These included:

  • strengthening the tutorial system by providing more effective training and monitoring of tutors
  • establishing mentoring and early warning systems
  • expanding the extended curriculum programmes
  • using VULA (an internal electronic web-based medium) to supplement lectures
  • establishing hot seats (a student’s weekly appointment with a tutor to discuss their progress)
  • vacation assignments
  • strengthening curriculum advice.

We have designed a web-based course-monitoring tool that integrates the provision of quantitative data with qualitative feedback from students to enable heads of departments to identify problem areas and to encourage staff to research, monitor and improve their teaching. While the performance gap between black and white students has diminished in recent years, significant challenges remain to redress continuing imbalances. We recognise the unevenness of the above interventions across the university and we will monitor and expand them.

This requires supporting staff in learning how to teach differently to new generations of students. The NSC curricula needs to be better understood and engaged with and academics require support in honing their teaching stills to multicultural and multilingual environments.

We need to be more systematic in promoting other forms of support that supplement academic interventions, for example, in the residences, social mentorship and integration into university culture and counselling.

In improving our staff demographic profile, the retention of staff will be a key element in our strategy – and the retention rate will be directly affected, not only by the institutional climate but also by the level of support that the university gives its young staff.

The recruitment and development interventions will be strengthened.

Inclusiveness: UCT as a place that is 'owned' by all its staff and students, and by the community

Only if we succeed in creating an affirming, positive environment for all will we be able to create the vibrant, diverse body of people that we need to be a truly great university.

Central to the task is being mindful of UCT's diversity of views and to promote an ethos of mutual respect. We need to focus on treating people equally, overcoming deep beliefs and conditioning that some are better than others, overcoming the stereotypes we hold, and valuing diversity and difference.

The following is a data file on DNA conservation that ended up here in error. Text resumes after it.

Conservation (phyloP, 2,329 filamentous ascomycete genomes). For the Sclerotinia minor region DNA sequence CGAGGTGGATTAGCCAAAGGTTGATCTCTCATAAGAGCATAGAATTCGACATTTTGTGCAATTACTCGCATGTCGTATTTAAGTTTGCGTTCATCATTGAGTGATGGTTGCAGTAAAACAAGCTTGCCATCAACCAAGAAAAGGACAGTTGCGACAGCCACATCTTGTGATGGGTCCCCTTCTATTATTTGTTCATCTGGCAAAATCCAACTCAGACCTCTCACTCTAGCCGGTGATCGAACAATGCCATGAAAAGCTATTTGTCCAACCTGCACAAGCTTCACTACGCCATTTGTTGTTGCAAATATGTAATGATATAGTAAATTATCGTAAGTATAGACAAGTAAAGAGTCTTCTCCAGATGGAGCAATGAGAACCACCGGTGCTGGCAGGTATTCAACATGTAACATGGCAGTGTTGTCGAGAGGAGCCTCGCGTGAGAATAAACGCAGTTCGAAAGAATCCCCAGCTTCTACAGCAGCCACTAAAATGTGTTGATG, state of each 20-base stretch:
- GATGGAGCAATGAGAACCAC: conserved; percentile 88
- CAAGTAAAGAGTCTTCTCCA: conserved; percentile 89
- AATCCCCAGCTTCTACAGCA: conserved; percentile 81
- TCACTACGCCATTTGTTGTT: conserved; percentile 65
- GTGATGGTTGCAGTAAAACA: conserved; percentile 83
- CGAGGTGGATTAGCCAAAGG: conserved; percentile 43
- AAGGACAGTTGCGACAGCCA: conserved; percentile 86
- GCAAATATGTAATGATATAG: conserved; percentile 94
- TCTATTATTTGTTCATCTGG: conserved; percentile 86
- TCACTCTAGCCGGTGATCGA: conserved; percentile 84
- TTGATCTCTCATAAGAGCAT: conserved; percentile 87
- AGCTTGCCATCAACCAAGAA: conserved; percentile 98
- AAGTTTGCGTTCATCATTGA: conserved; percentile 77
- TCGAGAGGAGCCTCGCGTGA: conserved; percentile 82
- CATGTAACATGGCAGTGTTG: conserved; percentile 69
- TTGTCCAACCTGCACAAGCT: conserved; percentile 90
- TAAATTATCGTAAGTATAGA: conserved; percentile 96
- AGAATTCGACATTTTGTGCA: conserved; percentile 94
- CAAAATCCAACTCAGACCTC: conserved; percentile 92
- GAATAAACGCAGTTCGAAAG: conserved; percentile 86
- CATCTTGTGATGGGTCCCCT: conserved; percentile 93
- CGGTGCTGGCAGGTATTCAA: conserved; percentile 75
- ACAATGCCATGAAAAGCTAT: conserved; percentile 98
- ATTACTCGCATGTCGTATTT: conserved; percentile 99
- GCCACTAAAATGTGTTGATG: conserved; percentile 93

Central also in promoting an environment that is inclusive is the need for the university to strengthen its relationship with the communities of Cape Town that were historically excluded from UCT. The university is regarded by many in the city as a place that is either beyond their reach or too inhospitable.

If it is to transform itself into an inclusive space of learning and teaching, it has to change these perceptions.

This process includes:

  • the expansion of outreach work
  • social responsiveness activities in these communities
  • public relations
  • improved school liaison
  • highlighting the achievements of alumni from these communities.

Inclusive curricula and engagement with African voices

Transformation must also tackle what we learn, teach and research.

  • Students in post-apartheid SA must have a critical knowledge and understanding of the country's history and the experience of its citizens. The implications of this history must be made relevant to their fields of study and future work.
  • Students should gain an understanding of how ways of thinking and bodies of knowledge may be embedded in historical power relations. They should engage with debates on the extent to which, in some disciplines, the hegemony of Eurocentric approaches to knowledge, history, value systems and belief systems may have influenced or undermined African world views and perspectives.
  • Research and teaching should give more space and acknowledgement to African voices, and particularly African intellectuals, who should merit the same critical engagement as those from the west.